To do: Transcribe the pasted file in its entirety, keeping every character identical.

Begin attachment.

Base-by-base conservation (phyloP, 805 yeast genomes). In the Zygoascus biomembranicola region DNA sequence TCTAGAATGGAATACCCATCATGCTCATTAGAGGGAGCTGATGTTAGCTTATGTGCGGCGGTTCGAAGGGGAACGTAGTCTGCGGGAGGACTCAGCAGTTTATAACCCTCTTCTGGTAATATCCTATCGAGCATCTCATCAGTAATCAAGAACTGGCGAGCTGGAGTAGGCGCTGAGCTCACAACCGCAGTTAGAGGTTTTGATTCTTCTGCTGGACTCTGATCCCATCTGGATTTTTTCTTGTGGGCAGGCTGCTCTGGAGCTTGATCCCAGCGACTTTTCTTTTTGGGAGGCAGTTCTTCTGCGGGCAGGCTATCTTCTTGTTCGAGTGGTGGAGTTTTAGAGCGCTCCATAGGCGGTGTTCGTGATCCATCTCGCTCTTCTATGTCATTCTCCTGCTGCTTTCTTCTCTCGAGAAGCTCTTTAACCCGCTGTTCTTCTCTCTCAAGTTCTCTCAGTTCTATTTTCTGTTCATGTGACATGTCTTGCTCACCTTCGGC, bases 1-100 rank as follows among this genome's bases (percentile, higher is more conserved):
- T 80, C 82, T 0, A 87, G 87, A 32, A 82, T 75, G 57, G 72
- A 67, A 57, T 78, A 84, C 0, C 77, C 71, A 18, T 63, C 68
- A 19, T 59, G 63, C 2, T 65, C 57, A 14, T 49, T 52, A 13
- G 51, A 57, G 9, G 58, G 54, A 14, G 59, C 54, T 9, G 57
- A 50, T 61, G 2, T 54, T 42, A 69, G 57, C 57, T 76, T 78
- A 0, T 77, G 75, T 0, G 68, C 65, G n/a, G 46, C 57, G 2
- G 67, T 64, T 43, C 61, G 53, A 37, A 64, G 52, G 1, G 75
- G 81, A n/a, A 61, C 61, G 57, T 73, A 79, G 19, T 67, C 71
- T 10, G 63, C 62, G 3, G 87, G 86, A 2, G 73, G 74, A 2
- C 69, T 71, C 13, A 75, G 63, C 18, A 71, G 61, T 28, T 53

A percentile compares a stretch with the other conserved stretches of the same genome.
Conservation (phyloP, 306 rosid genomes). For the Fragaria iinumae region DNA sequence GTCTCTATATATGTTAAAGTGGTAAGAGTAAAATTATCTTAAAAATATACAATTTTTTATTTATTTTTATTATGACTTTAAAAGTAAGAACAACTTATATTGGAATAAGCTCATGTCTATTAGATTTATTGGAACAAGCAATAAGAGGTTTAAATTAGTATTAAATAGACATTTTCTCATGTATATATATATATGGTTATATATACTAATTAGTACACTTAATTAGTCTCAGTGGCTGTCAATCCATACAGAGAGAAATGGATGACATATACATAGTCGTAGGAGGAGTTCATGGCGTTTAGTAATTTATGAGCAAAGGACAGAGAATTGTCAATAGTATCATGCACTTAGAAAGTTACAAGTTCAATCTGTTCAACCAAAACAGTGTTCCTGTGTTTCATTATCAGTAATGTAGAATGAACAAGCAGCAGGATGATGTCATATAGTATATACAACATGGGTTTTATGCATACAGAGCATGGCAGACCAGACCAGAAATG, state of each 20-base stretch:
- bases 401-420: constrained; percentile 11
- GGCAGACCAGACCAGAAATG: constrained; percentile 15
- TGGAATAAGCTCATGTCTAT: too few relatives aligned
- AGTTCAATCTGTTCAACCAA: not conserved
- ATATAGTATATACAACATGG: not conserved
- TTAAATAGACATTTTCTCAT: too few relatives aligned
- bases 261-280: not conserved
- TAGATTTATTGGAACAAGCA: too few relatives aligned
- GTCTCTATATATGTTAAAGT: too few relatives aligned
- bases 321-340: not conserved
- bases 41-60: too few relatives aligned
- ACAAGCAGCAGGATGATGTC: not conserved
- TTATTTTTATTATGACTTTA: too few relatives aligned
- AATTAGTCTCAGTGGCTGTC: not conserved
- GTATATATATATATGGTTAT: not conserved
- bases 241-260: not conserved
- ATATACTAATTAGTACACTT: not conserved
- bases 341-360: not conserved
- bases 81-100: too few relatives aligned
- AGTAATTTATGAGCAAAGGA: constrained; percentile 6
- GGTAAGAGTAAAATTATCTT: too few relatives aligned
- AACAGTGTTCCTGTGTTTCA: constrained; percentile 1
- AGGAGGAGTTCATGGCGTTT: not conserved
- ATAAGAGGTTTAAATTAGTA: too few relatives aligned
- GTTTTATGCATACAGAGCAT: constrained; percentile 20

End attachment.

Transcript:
Base-by-base conservation (phyloP, 805 yeast genomes). In the Zygoascus biomembranicola region DNA sequence TCTAGAATGGAATACCCATCATGCTCATTAGAGGGAGCTGATGTTAGCTTATGTGCGGCGGTTCGAAGGGGAACGTAGTCTGCGGGAGGACTCAGCAGTTTATAACCCTCTTCTGGTAATATCCTATCGAGCATCTCATCAGTAATCAAGAACTGGCGAGCTGGAGTAGGCGCTGAGCTCACAACCGCAGTTAGAGGTTTTGATTCTTCTGCTGGACTCTGATCCCATCTGGATTTTTTCTTGTGGGCAGGCTGCTCTGGAGCTTGATCCCAGCGACTTTTCTTTTTGGGAGGCAGTTCTTCTGCGGGCAGGCTATCTTCTTGTTCGAGTGGTGGAGTTTTAGAGCGCTCCATAGGCGGTGTTCGTGATCCATCTCGCTCTTCTATGTCATTCTCCTGCTGCTTTCTTCTCTCGAGAAGCTCTTTAACCCGCTGTTCTTCTCTCTCAAGTTCTCTCAGTTCTATTTTCTGTTCATGTGACATGTCTTGCTCACCTTCGGC, bases 1-100 rank as follows among this genome's bases (percentile, higher is more conserved):
- T 80, C 82, T 0, A 87, G 87, A 32, A 82, T 75, G 57, G 72
- A 67, A 57, T 78, A 84, C 0, C 77, C 71, A 18, T 63, C 68
- A 19, T 59, G 63, C 2, T 65, C 57, A 14, T 49, T 52, A 13
- G 51, A 57, G 9, G 58, G 54, A 14, G 59, C 54, T 9, G 57
- A 50, T 61, G 2, T 54, T 42, A 69, G 57, C 57, T 76, T 78
- A 0, T 77, G 75, T 0, G 68, C 65, G n/a, G 46, C 57, G 2
- G 67, T 64, T 43, C 61, G 53, A 37, A 64, G 52, G 1, G 75
- G 81, A n/a, A 61, C 61, G 57, T 73, A 79, G 19, T 67, C 71
- T 10, G 63, C 62, G 3, G 87, G 86, A 2, G 73, G 74, A 2
- C 69, T 71, C 13, A 75, G 63, C 18, A 71, G 61, T 28, T 53

A percentile compares a stretch with the other conserved stretches of the same genome.
Conservation (phyloP, 306 rosid genomes). For the Fragaria iinumae region DNA sequence GTCTCTATATATGTTAAAGTGGTAAGAGTAAAATTATCTTAAAAATATACAATTTTTTATTTATTTTTATTATGACTTTAAAAGTAAGAACAACTTATATTGGAATAAGCTCATGTCTATTAGATTTATTGGAACAAGCAATAAGAGGTTTAAATTAGTATTAAATAGACATTTTCTCATGTATATATATATATGGTTATATATACTAATTAGTACACTTAATTAGTCTCAGTGGCTGTCAATCCATACAGAGAGAAATGGATGACATATACATAGTCGTAGGAGGAGTTCATGGCGTTTAGTAATTTATGAGCAAAGGACAGAGAATTGTCAATAGTATCATGCACTTAGAAAGTTACAAGTTCAATCTGTTCAACCAAAACAGTGTTCCTGTGTTTCATTATCAGTAATGTAGAATGAACAAGCAGCAGGATGATGTCATATAGTATATACAACATGGGTTTTATGCATACAGAGCATGGCAGACCAGACCAGAAATG, state of each 20-base stretch:
- bases 401-420: constrained; percentile 11
- GGCAGACCAGACCAGAAATG: constrained; percentile 15
- TGGAATAAGCTCATGTCTAT: too few relatives aligned
- AGTTCAATCTGTTCAACCAA: not conserved
- ATATAGTATATACAACATGG: not conserved
- TTAAATAGACATTTTCTCAT: too few relatives aligned
- bases 261-280: not conserved
- TAGATTTATTGGAACAAGCA: too few relatives aligned
- GTCTCTATATATGTTAAAGT: too few relatives aligned
- bases 321-340: not conserved
- bases 41-60: too few relatives aligned
- ACAAGCAGCAGGATGATGTC: not conserved
- TTATTTTTATTATGACTTTA: too few relatives aligned
- AATTAGTCTCAGTGGCTGTC: not conserved
- GTATATATATATATGGTTAT: not conserved
- bases 241-260: not conserved
- ATATACTAATTAGTACACTT: not conserved
- bases 341-360: not conserved
- bases 81-100: too few relatives aligned
- AGTAATTTATGAGCAAAGGA: constrained; percentile 6
- GGTAAGAGTAAAATTATCTT: too few relatives aligned
- AACAGTGTTCCTGTGTTTCA: constrained; percentile 1
- AGGAGGAGTTCATGGCGTTT: not conserved
- ATAAGAGGTTTAAATTAGTA: too few relatives aligned
- GTTTTATGCATACAGAGCAT: constrained; percentile 20